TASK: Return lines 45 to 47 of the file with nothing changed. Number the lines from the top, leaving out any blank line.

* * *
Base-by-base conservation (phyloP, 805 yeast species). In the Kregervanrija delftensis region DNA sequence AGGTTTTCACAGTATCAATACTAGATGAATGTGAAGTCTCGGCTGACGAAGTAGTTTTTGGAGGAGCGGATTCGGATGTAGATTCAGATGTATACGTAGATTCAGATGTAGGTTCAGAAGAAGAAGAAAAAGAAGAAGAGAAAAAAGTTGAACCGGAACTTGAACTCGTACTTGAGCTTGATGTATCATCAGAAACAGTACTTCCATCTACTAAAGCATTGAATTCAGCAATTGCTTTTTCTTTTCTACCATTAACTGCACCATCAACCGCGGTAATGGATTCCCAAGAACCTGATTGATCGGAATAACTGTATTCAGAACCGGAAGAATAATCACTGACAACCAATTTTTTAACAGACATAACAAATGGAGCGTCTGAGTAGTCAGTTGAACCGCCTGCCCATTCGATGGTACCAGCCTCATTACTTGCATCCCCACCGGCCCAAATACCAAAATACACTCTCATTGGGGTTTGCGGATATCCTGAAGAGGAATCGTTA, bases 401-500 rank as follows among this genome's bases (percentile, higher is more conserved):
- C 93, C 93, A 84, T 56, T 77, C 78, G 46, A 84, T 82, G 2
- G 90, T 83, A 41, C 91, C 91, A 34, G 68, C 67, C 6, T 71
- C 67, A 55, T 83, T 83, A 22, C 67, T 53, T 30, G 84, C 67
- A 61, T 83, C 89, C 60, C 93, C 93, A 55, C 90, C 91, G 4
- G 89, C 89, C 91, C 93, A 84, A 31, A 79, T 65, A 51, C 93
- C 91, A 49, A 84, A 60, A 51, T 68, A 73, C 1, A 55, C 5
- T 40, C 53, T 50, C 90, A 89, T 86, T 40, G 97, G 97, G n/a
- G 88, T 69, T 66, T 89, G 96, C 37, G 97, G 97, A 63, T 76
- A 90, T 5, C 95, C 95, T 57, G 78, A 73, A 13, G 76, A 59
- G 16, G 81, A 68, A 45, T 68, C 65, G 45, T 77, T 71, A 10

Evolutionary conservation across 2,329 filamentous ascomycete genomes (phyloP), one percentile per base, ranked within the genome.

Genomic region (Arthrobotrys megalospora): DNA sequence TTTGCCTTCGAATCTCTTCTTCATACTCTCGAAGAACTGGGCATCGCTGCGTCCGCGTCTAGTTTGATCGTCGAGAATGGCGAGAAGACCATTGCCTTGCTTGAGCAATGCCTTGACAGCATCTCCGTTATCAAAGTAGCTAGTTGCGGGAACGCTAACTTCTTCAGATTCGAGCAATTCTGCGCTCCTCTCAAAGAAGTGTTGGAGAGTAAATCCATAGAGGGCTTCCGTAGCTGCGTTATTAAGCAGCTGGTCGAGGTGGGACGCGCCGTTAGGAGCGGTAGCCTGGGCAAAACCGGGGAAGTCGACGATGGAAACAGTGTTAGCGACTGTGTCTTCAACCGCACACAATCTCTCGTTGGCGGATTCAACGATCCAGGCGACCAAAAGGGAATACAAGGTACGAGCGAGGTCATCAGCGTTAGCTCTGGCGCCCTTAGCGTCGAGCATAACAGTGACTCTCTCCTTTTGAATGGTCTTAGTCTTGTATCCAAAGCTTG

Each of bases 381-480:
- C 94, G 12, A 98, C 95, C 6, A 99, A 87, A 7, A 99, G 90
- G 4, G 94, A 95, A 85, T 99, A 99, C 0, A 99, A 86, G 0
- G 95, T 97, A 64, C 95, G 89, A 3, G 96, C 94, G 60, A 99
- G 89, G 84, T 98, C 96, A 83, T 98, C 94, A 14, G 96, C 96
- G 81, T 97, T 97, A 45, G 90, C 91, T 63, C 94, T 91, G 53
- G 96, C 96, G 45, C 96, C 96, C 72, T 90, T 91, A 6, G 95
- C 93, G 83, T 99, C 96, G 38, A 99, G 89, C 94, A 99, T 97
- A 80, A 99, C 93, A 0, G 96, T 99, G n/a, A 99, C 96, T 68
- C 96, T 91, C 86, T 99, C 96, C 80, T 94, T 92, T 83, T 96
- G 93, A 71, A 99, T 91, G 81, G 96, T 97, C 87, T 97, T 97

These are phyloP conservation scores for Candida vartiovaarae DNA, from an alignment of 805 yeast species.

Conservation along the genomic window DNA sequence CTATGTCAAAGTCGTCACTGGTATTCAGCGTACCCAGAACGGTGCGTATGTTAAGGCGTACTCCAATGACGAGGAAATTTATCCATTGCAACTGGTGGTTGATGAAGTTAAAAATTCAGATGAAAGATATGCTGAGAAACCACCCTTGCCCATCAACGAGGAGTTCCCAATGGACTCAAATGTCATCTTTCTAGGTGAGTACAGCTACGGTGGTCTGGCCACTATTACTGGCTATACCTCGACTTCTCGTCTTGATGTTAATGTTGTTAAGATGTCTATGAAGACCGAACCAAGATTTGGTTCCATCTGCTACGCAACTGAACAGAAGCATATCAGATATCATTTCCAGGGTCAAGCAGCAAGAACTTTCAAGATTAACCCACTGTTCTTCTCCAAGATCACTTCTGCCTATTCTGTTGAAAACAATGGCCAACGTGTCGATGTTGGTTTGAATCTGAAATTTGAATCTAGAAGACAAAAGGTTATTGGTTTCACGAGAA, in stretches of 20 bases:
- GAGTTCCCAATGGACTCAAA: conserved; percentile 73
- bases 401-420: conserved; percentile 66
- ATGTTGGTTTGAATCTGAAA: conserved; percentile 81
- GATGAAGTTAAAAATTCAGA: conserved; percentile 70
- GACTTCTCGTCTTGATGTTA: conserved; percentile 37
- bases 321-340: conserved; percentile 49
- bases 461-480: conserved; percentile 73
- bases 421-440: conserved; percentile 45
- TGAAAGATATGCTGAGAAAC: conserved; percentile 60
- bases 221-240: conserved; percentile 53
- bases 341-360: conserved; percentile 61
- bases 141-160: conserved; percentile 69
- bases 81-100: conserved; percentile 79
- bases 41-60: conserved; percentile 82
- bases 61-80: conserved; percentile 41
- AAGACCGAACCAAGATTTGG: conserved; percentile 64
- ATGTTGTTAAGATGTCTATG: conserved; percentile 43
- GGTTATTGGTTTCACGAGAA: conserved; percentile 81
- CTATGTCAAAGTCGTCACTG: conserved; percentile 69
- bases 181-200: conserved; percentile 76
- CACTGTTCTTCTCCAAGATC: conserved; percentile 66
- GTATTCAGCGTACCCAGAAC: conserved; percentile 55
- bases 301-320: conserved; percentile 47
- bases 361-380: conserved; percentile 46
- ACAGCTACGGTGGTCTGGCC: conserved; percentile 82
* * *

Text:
- CTATGTCAAAGTCGTCACTG: conserved; percentile 69
- bases 181-200: conserved; percentile 76
- CACTGTTCTTCTCCAAGATC: conserved; percentile 66